First Nations field monitor Austin Paul reports from the Saint John River
April 8 2016, 14:22 PM
Austin Paul is an anthropology student at the University of New Brunswick and works with NB Power on the Mactaquac Project. In this guest blog post, Austin will describe more of the activities he was involved in as the First Nations Liaison Field Monitor from writing summary reports for NB Power and First Nations communities to tagging fish with the Canadian Rivers Institute.
During the summer of 2015, I spent most of my days outdoors and worked closely with the Canadian Rivers Institute who conducts various studies in and along the river, this included tagging fish for active and passive fish monitoring.
For active monitoring, the Canadian Rivers Institute scientists place hydrophones in the water that detect tagged fish, which are identified with a unique identification number. For passive monitoring, the scientists have also placed electronic receivers throughout the Saint John River that record where tagged fish pass by. All this collected data will be analyzed and included in NB Power’s Comparative Environmental Review.
To tag a fish, the caught fish is sedated in a solution of fresh water, clove oil and ethanol. Once it is unresponsive to touch, we measure and weigh it. We would also collect scale samples and fin clips for genetic studies. Through a small sterilized surgery, tags are inserted in its stomach cavity and below the dorsal fin. The fish is then placed back into a recovery tank with fresh water before being released back into the river.
The Wolastoq (Saint John) River is exceedingly important to the First Nations communities. The river was a natural highway linking many communities throughout the province. The Wolastoq is greatly respected and thought of as the blood of mother earth. It nourishes the soil and provides sustenance to the people who inhabit the river valley. We are intimately linked to the river.
For thousands of years, the First Nations people have used the river as a means of travel and established communities along its banks. Many traces of these communities remain present on the landscape in the form of archaeological sites. Nearly every river junction and island is host to archaeological sites both large and small. Many of the artifacts that erode out of the river banks show evidence of excellent craftsmanship and are often made from material that is non-local, demonstrating a vast interaction sphere. People acquired tool stone from as far north as Ramah Bay Labrador and as far south as the Ohio River Valley.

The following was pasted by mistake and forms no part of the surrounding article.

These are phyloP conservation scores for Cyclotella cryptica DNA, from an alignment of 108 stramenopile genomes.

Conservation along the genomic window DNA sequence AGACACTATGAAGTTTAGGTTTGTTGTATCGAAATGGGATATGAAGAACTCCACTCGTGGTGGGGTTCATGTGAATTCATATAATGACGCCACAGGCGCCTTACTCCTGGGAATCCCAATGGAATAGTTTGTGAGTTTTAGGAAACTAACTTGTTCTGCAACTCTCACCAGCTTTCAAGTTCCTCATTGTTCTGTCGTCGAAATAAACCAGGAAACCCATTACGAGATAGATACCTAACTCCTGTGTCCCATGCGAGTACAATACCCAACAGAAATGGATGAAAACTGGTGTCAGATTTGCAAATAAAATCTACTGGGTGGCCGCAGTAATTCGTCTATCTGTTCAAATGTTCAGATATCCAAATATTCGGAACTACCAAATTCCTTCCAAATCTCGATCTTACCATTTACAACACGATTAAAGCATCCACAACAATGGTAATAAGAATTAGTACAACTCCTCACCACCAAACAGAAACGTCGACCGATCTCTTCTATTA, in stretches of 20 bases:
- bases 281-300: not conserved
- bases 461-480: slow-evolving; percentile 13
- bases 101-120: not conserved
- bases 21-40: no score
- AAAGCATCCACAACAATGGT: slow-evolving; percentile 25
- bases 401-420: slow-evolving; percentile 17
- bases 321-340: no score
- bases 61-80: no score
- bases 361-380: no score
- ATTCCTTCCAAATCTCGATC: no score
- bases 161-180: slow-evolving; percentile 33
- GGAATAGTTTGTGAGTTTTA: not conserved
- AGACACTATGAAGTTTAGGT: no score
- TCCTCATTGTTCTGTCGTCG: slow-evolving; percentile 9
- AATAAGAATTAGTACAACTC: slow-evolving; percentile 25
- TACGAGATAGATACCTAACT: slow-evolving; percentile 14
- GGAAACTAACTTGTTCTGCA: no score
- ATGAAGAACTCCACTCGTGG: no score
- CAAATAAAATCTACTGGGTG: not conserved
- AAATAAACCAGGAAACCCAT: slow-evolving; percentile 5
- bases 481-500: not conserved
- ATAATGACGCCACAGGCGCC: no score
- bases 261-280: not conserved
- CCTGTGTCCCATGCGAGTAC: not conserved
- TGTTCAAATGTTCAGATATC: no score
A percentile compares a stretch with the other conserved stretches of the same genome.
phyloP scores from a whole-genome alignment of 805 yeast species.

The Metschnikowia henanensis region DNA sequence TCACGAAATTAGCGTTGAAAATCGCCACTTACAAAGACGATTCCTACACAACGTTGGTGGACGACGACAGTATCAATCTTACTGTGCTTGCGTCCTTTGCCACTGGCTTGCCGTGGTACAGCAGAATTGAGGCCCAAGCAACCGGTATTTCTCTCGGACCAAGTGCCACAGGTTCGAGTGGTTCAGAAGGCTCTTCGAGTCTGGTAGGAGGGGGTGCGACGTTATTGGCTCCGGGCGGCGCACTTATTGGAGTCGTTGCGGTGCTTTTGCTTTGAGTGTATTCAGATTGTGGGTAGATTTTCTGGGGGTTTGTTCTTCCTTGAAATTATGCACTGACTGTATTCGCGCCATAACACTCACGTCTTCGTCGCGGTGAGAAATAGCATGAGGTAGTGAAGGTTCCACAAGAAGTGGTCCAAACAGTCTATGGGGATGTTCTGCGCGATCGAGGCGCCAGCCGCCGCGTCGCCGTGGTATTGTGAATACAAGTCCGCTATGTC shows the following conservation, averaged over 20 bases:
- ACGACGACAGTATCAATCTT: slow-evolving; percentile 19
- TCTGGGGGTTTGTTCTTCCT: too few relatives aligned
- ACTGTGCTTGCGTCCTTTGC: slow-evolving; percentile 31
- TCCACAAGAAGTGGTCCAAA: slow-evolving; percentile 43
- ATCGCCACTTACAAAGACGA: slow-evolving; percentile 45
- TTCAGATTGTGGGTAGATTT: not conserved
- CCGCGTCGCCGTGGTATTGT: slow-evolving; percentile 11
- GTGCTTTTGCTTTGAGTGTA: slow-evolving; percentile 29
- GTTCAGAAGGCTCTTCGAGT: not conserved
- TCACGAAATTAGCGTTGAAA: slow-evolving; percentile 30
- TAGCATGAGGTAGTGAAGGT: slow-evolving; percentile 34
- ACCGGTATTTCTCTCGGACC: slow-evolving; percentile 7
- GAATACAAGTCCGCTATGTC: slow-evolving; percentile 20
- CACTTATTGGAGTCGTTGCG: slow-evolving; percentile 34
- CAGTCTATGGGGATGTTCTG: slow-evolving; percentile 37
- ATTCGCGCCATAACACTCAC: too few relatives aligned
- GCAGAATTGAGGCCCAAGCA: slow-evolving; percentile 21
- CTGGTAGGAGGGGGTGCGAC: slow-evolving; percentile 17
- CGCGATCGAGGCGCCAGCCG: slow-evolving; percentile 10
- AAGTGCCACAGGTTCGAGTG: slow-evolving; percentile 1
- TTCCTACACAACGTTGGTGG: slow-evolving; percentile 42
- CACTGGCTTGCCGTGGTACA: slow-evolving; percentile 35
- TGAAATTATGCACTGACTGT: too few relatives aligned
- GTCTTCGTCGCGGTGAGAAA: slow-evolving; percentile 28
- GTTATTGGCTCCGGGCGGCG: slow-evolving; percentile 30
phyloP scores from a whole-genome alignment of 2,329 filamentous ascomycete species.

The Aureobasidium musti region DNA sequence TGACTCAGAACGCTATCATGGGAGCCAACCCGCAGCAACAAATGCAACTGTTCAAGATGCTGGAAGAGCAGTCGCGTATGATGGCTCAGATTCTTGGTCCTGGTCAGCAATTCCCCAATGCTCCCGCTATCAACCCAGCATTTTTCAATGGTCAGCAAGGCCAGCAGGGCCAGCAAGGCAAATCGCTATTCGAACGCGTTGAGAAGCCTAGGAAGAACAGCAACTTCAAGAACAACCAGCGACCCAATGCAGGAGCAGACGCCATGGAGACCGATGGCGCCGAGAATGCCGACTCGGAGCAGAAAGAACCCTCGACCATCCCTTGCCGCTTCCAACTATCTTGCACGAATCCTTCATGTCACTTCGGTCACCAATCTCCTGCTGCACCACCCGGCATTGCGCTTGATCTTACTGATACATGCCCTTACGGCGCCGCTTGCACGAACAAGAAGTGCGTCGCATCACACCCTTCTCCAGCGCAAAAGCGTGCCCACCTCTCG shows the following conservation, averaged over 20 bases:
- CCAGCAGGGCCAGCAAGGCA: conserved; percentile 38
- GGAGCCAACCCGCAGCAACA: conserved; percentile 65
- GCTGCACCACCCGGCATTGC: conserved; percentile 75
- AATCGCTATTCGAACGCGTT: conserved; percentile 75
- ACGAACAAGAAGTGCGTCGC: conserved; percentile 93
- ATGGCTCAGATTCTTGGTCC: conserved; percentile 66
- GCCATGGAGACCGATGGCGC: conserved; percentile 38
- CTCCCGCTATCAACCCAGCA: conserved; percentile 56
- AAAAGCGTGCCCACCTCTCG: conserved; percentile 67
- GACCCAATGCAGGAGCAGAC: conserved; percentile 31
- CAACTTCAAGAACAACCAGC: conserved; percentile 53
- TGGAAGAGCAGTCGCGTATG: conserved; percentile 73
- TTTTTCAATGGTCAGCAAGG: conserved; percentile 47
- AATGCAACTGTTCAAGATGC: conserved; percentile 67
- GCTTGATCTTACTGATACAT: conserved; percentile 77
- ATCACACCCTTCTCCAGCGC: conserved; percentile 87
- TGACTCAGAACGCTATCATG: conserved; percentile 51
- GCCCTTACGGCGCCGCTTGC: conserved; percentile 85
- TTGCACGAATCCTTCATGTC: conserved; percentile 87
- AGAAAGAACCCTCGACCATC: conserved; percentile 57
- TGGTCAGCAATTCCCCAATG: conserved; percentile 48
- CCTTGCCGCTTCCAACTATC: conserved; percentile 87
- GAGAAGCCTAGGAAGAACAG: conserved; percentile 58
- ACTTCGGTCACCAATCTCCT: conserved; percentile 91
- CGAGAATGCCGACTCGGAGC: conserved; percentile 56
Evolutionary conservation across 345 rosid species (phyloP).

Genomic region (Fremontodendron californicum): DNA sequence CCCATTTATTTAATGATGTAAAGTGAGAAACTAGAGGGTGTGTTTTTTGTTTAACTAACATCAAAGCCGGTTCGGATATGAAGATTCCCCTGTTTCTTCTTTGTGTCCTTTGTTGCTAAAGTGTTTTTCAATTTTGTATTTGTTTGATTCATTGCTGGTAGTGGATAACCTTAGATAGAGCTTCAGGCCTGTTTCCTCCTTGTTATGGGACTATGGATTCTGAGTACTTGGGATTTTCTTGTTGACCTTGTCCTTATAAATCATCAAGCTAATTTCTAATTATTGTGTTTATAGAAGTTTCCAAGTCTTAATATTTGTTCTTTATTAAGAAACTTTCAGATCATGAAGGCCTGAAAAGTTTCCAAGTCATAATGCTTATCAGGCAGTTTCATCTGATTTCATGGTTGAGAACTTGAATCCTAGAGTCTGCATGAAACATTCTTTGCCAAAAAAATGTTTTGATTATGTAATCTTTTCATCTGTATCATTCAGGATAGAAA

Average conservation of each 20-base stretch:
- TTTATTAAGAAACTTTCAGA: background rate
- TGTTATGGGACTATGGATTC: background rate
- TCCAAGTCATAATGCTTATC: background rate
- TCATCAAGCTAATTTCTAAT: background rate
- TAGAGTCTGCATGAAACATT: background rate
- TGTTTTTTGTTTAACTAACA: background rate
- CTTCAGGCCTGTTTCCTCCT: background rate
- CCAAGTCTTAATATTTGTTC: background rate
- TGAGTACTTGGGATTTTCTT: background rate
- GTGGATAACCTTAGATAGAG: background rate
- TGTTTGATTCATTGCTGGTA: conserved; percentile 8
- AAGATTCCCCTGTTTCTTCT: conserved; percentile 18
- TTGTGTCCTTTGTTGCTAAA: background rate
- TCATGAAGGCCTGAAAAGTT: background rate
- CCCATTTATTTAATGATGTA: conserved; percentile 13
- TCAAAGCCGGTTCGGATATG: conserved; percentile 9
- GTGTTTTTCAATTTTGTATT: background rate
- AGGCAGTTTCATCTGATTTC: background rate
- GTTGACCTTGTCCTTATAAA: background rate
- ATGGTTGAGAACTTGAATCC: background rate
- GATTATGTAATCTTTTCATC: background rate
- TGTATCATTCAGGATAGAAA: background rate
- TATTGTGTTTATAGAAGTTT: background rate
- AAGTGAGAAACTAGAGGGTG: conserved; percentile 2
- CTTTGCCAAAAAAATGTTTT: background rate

These archaeological sites are sacred to the Wolastoqiyik people. When studied, the sites provide a glimpse into the distant past that allows us to form a clearer picture of the ancient way of life and cultural changes over time. The evidence seems to demonstrate that First Nations communities were highly adaptable to the ever changing environment and enjoyed a rich culture.
The information attained through archaeological record is invaluable. First Nations communities were decimated by diseases brought from Europe, of which the Native population had little immunity. A great deal of the oral history that had been passed down from generation to generation was lost as many of the elders perished. It is now through the study of archaeological sites that we are able to gain an appreciation of the remote past.
NB Power’s First Nation engagement commitments are based on inclusion, responsiveness and respect.
As a first Nations Liaison Field Monitor, it is also my responsibility to identify potential First Nations concerns in terms of land use, resource sites and archeological sites. I created a communications plan with the local First Nations to ensure that the information collected is available to those who are interested in it and supported the Mactaquac Project team at the various open house sessions that have been hosted in towns and First Nation communities.
These sessions were designed to provide further opportunities for community members to voice their concerns and ideas regarding the Mactaquac Project.
Categories In the community